May 3rd, 2010
American anti-gay extremist Lou Engle joined several Ugandan pastors and political leaders in calling upon that nation’s government to enact the draconian Anti-Homosexuality Bill. As we already noted late last night, the New York Times quoted Lou Engle of TheCall this way:
“NGOs, the U.N., UNICEF, they are all coming in here and promoting an agenda,” Mr. Engle said, referring to nongovernmental organizations. “Today, America is losing its religious freedom. We are trying to restrain an agenda that is sweeping through the education system. Uganda has become ground zero.”
Engle also reportedly commended the Ugandan’s “courage” and “righteousness” in formulating the bill, which imposes the death sentence on gays under certain circumstances, criminalizes all speech and advocacy on behalf of gay people, and mandates that friends and family members report gay relatives and acquaintances to police.
The Moses Mulidwa of the Gay Activist Alliance Africa has more details about that rally. Mulidwa reports that Engle told the crowd, “We warned the youth against the act, when America allowed homosexuals freedom, it was the end of their Nation.”
Mulidwa also has some further information about other speakers at the rally:
Reports state that Pastor Mulinde of Trumpet Church called on other pastors present to come to the floor and pray for the nation of Uganda and in his prayer he condemned ‘evils in society’, committed by both homosexuals and heterosexuals.
He further emphasized that homosexuality is invading schools, families and the entire community and that it should be stopped.
Pastor John Mulinde is the founder of Kampala-based World Trumpet Mission, which is headed by founder John Mulinde. World Trumpet Mission also has extensive staff in Orlando, Florida under International Director Mark Daniel.
Another speaker at the rally was Pastor Julius Oyet. He was also present in the Ugandan Parliament on October 14 when the Anti-Homosexuality Bill was introduced. We have extensive information about Oyet’s role in this bill here. He also spoke at the rally:
Pastor Oyet Julius [sic] pointed out that Uganda is not for sale and that western civilization should not be allowed to take over the country.
“Members of parliament should not waste time by debating the Anti-Homosexuality Bill, they should quickly make it a law”, Oyet reportedly said.
He also called upon the cabinet, media, and business community to take a firm stand against homosexuality, also accusing homosexuals of paying school fees for young children while recruiting them to ‘the act’.
“Uganda cannot be intimidated by the Western World, we cannot put our dignity for sale” He said.
Mulidwa confirms that Ethics and Integrity Minister James Nsaba Buturo spoke at hte rally and declared that Parliament would be passing the bill “soon.” MP David Bahati, the bill’s sponsor, also attended the rally.
May 2nd, 2010
In an apparent contradiction to a statement Lou Engle released earlier last week, the New York Times reports that Engle praised Uganda for its “courage” and “righteousness” in promoting the draconian Anti-Homosexuality Bill.
In a rally held Sunday on the sports grounds of Makerere University in Kampala, Engle told the crowd of about 1,300 people:
“NGOs, the U.N., Unicef, they are all coming in here and promoting an agenda,” Mr. Engle said, referring to nongovernmental organizations. “Today, America is losing its religious freedom. We are trying to restrain an agenda that is sweeping through the education system. Uganda has become ground zero.”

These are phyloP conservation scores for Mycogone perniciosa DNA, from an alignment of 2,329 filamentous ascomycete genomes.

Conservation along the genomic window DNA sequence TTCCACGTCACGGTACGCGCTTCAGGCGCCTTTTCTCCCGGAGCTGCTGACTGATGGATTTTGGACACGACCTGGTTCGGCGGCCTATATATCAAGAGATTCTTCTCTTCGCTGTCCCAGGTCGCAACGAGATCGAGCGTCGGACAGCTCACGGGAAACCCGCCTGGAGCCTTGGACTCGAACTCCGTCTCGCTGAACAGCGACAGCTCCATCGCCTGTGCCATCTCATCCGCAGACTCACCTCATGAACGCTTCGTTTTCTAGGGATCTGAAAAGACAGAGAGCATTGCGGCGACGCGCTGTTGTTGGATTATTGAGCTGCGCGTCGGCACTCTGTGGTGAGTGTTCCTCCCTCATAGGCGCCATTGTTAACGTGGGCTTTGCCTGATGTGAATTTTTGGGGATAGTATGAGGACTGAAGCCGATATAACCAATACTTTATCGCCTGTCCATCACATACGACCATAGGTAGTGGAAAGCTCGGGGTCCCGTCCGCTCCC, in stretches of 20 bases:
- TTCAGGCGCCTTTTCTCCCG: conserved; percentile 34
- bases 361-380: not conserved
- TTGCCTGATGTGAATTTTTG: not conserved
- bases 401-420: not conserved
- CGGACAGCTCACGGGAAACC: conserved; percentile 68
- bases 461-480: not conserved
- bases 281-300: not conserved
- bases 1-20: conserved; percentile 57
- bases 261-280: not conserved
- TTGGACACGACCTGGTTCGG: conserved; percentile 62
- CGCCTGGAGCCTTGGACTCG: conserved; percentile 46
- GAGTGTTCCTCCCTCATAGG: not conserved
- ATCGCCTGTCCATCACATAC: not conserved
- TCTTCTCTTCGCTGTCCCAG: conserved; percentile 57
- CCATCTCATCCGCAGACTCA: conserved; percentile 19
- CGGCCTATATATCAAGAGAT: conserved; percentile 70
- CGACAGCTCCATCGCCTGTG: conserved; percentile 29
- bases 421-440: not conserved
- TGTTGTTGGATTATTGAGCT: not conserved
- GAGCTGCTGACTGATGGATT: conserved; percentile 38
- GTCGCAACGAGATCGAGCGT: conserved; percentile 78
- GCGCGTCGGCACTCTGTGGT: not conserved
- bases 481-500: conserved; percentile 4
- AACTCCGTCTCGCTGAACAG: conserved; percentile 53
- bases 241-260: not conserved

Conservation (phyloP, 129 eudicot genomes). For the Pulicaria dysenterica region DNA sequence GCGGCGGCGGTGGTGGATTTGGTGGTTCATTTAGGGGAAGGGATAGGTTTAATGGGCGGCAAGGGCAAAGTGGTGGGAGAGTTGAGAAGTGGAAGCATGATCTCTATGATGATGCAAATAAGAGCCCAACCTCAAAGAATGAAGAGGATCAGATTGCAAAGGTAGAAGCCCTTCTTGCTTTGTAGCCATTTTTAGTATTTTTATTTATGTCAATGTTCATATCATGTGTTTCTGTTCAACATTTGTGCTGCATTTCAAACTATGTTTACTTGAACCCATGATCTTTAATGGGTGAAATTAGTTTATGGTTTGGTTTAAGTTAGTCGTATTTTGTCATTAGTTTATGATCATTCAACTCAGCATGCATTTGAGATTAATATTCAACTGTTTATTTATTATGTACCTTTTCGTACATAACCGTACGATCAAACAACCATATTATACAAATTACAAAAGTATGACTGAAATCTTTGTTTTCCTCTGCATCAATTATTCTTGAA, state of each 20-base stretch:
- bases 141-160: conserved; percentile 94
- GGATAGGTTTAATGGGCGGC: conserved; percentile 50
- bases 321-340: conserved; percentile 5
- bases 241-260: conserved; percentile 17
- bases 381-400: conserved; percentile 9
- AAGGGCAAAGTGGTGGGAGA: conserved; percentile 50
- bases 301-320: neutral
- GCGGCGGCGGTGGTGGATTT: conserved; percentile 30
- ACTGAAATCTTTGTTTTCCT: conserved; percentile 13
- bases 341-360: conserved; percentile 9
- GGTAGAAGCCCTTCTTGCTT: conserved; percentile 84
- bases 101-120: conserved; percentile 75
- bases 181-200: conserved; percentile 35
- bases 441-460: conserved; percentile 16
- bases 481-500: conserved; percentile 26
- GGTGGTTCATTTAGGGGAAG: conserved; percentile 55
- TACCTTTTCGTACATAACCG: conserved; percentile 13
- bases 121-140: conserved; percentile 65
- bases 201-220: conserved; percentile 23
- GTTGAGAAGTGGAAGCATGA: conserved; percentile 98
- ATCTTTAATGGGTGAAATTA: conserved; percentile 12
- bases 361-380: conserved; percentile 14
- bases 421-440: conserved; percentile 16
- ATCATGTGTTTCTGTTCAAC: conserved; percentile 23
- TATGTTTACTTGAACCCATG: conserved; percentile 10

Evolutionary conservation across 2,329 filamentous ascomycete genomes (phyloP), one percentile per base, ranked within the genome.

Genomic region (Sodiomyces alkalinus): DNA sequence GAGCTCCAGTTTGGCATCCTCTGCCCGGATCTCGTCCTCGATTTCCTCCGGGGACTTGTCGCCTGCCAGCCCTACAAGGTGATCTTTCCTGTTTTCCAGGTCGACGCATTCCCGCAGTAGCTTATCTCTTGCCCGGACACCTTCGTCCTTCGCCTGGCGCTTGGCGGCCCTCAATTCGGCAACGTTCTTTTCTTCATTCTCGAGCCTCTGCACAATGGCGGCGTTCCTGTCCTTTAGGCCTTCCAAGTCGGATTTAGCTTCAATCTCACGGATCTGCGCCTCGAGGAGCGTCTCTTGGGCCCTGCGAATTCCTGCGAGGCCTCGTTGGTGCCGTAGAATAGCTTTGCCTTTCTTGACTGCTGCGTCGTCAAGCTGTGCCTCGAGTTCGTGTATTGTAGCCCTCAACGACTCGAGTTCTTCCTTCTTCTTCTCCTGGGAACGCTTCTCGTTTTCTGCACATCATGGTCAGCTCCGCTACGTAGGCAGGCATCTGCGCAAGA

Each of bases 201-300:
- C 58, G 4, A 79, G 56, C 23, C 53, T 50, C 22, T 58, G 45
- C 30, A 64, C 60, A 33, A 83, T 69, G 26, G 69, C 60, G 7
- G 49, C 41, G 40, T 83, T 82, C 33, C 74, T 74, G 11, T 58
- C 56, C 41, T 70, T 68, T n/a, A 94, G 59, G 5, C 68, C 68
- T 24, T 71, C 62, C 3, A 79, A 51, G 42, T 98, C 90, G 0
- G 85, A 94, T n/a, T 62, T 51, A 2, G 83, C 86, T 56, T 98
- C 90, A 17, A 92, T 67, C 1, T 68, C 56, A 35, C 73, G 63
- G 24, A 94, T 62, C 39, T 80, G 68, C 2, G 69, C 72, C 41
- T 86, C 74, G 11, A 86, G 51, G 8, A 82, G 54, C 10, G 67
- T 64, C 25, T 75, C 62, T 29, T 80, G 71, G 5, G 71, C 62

The Times reports that Engle was followed by Uganda’s Minister of Ethics and Integrity James Nsaba Buturo, who addressed the crowd, “These are desperate times, but we will not accept intimidation. It is our business to do what God wants. Pray for Bahati, and pray for the bill.” MP David Bahati, the bill’s sponsor, also attended the rally. Bahati called the rally’s turnout “a good sign” for the bill’s passage, which he said he expected to occur soon.
April 24th, 2010
The Sunday Monitor, Uganda’s largest independent newspaper, has apparently gotten a copy of the report by the Ugandan Cabinet committee tasked with reviewing the draconian Anti-Homosexuality Bill. According to the Monitor, the committee recommends deflecting attention to the bill by changing its title and/or combining it with the Sexual Offences Act. According to the Monitor:
In their recommendations, the committee argued that the title of the Bill; Anti-Homosexuality, is stigmatising and appears to be targeting a particular group of people. They therefore want the “useful provisions of the proposed law” incorporated into the Sexual Offences Act.
The Committee, however, agreed that promotion of homosexuality should be criminalised. “The law should provide that all the parties: publishers, printers, distributors of any materials that promote homosexuality should all be liable to have committed an offence,” the minutes read in part.
The existence of the committee’s report was first disclosed last Wednesday but details were not available at that time. That report made it appear that the bill might be headed toward a rather quiet end. The latest details appear to led support to the suspicion that Uganda’s leadership may instead try to quietly pass the bill through the kind of stealth and misdirection commonly used by circus magicians.
But it appears that there is considerable disagreement over the committee’s recommendations. The committee report appears to be the work of just three cabinet members out of seven members overall who were tasked by President Yoweri Museveni to review the bill and come up with recommendations. Among those who failed to attend the review meeting in February was Ethics and Integrity Minister James Nsaba Buturo, who has been a consistent and ardent supporter of the bill as written. The Monitor reports that Buturo vigorously opposes the committee’s recommendations and insists that the bill should be passed in its current form. He also criticizes the committee for not meeting with MP David Bahati, the bill’s sponsor. Buturo is calling for another meeting of the committee before the report is released to the full Cabinet.